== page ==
NEW HAVEN Conn. (Reuters) - A U.S. judge on Wednesday sentenced a British national to 12-1/2 years in prison after he pleaded guilty in December to running a website and distributing publications that promoted violence and raised money for Muslim militants.
Babar Ahmad, 40, had faced a maximum sentence of 25 years for the crime, which prosecutors said included recruiting fighters for the Taliban and al Qaeda in the run-up to the Sept. 11, 2001, attacks on New York City and Washington.
“It is my conclusion that the defendant does not present a risk of becoming involved in future crimes, and was never involved directly with al Qaeda,” Judge Janet Hall said, explaining the lighter sentence.
The sentence will include the 10 years Ahmad already has served, she said.
Ahmad’s attorneys had argued ahead of sentencing that while he tried to help Muslims under attack in Bosnia and Chechnya through his publications in the 1990s, he regretted supporting the Taliban and condemned the Sept. 11 attacks.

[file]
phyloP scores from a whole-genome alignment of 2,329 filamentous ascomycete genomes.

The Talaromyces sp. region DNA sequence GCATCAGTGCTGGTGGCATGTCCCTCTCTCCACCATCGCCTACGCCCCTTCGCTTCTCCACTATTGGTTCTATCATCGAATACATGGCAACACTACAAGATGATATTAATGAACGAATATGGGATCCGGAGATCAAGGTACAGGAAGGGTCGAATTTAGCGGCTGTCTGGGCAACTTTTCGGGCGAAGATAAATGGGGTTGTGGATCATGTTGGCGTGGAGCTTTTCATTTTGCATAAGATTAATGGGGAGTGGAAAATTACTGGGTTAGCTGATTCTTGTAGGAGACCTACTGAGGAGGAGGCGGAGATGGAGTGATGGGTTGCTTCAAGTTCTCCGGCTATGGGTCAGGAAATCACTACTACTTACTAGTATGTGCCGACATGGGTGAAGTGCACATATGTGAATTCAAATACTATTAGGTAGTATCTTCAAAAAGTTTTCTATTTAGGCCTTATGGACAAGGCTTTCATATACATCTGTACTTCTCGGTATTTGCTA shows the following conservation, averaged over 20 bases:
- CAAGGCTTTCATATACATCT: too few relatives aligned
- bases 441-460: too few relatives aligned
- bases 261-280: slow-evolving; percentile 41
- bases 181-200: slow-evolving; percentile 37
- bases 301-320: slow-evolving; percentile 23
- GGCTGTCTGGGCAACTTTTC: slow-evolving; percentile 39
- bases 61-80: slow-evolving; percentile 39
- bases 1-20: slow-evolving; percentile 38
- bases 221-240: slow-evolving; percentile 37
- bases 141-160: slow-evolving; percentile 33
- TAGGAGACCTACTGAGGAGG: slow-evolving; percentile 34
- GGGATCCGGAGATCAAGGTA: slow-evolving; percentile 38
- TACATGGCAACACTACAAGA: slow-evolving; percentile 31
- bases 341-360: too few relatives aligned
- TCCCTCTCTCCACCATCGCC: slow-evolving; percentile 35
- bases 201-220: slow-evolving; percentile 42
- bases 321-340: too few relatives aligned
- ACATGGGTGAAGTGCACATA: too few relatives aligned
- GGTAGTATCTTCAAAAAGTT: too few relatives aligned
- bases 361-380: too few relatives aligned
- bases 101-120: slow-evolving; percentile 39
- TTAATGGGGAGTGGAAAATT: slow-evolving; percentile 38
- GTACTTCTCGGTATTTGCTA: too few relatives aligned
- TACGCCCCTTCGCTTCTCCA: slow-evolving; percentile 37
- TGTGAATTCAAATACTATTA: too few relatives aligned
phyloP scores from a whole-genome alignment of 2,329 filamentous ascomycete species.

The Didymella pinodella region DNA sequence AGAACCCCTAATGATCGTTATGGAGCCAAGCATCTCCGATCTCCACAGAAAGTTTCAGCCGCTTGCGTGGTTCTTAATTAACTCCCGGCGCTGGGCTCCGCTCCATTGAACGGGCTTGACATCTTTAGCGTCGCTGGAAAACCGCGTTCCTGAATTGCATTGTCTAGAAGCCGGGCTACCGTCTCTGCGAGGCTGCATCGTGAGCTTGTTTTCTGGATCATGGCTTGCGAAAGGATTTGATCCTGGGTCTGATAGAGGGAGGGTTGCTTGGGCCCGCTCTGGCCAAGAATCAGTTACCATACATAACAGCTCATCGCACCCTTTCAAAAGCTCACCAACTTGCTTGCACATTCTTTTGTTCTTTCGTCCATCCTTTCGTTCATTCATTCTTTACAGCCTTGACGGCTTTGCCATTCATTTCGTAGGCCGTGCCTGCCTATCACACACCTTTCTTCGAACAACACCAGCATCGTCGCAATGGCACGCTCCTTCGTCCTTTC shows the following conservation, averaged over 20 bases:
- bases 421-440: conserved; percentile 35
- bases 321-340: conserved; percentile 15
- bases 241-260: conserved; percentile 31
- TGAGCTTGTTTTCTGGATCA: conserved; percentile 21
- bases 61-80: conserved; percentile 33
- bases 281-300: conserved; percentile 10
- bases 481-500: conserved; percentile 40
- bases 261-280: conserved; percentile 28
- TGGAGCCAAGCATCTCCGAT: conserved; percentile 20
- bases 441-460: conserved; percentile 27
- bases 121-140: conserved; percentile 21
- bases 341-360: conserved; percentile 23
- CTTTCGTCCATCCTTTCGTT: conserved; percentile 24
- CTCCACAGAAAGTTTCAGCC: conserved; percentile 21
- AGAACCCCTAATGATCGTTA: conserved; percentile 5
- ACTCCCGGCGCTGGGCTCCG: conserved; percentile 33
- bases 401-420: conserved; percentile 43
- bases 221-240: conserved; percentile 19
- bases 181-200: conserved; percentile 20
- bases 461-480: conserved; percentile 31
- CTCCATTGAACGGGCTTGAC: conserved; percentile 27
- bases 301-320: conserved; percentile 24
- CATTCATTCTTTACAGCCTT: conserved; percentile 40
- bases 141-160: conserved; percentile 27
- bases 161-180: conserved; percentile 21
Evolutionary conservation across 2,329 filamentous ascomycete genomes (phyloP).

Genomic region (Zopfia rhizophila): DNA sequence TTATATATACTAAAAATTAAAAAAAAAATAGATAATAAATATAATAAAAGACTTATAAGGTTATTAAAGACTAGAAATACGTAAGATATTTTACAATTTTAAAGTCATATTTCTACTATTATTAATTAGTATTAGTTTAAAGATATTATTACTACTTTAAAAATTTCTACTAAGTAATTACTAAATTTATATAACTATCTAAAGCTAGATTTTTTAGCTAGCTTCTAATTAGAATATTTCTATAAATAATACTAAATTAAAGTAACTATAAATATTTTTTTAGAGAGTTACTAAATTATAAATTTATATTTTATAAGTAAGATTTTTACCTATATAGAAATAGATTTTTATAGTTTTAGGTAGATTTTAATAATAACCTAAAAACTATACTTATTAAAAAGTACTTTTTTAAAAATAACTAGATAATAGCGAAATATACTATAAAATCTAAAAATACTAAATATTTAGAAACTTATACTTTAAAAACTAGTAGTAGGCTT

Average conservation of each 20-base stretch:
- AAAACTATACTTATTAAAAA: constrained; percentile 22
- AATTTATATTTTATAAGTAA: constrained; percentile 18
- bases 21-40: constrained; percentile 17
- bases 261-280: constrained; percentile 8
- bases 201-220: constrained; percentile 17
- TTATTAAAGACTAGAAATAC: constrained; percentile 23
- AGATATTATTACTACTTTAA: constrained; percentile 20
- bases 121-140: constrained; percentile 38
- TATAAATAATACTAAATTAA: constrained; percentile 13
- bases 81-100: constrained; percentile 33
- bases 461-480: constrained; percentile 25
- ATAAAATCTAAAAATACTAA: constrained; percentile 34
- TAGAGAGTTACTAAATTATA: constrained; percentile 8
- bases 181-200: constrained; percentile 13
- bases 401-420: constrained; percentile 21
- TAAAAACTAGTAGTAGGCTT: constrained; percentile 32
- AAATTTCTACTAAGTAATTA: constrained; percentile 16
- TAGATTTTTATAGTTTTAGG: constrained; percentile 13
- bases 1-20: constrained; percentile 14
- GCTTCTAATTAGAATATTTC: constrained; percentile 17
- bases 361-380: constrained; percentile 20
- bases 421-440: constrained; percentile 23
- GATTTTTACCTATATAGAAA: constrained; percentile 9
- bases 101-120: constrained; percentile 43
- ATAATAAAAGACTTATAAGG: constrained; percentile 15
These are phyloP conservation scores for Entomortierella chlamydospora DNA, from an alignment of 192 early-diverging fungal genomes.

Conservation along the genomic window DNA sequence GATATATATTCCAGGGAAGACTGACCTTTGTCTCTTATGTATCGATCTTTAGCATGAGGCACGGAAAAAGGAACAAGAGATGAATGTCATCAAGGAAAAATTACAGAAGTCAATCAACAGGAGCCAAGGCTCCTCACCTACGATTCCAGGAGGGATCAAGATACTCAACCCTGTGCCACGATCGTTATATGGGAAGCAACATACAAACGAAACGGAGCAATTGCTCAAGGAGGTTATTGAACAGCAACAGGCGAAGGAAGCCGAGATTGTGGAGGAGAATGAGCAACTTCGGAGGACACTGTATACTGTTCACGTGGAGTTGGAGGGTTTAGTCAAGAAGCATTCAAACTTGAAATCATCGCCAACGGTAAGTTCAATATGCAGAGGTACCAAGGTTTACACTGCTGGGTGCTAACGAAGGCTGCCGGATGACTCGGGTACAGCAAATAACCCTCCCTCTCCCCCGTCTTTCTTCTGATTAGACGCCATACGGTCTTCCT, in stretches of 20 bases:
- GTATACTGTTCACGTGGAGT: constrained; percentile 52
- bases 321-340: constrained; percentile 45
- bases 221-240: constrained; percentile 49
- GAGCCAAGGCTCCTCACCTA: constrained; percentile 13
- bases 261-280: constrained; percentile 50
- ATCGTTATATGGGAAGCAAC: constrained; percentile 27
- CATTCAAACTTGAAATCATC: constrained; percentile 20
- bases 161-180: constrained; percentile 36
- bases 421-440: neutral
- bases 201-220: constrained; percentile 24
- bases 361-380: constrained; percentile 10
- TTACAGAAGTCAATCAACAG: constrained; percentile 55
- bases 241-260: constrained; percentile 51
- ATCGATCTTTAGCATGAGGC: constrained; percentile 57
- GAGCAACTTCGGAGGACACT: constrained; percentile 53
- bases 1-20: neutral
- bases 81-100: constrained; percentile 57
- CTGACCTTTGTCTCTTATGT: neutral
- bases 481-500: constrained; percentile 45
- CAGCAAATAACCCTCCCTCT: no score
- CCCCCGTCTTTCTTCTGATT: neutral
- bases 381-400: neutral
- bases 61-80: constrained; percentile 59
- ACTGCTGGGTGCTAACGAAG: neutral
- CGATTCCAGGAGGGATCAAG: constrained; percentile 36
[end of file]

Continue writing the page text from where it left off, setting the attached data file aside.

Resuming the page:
A second man, 34-year-old Syed Talha Ahsan, who also pleaded guilty alongside Ahmad to supporting the Taliban through the publications, was due to be sentenced on Wednesday afternoon. He faces a maximum 15-year sentence.
The pair, extradited from Britain in 2012, were charged in Connecticut as authorities argued they used an Internet service provider in the state to run at least one of their websites.
The Taliban is listed by the United States as a terrorist organization with links to al Qaeda.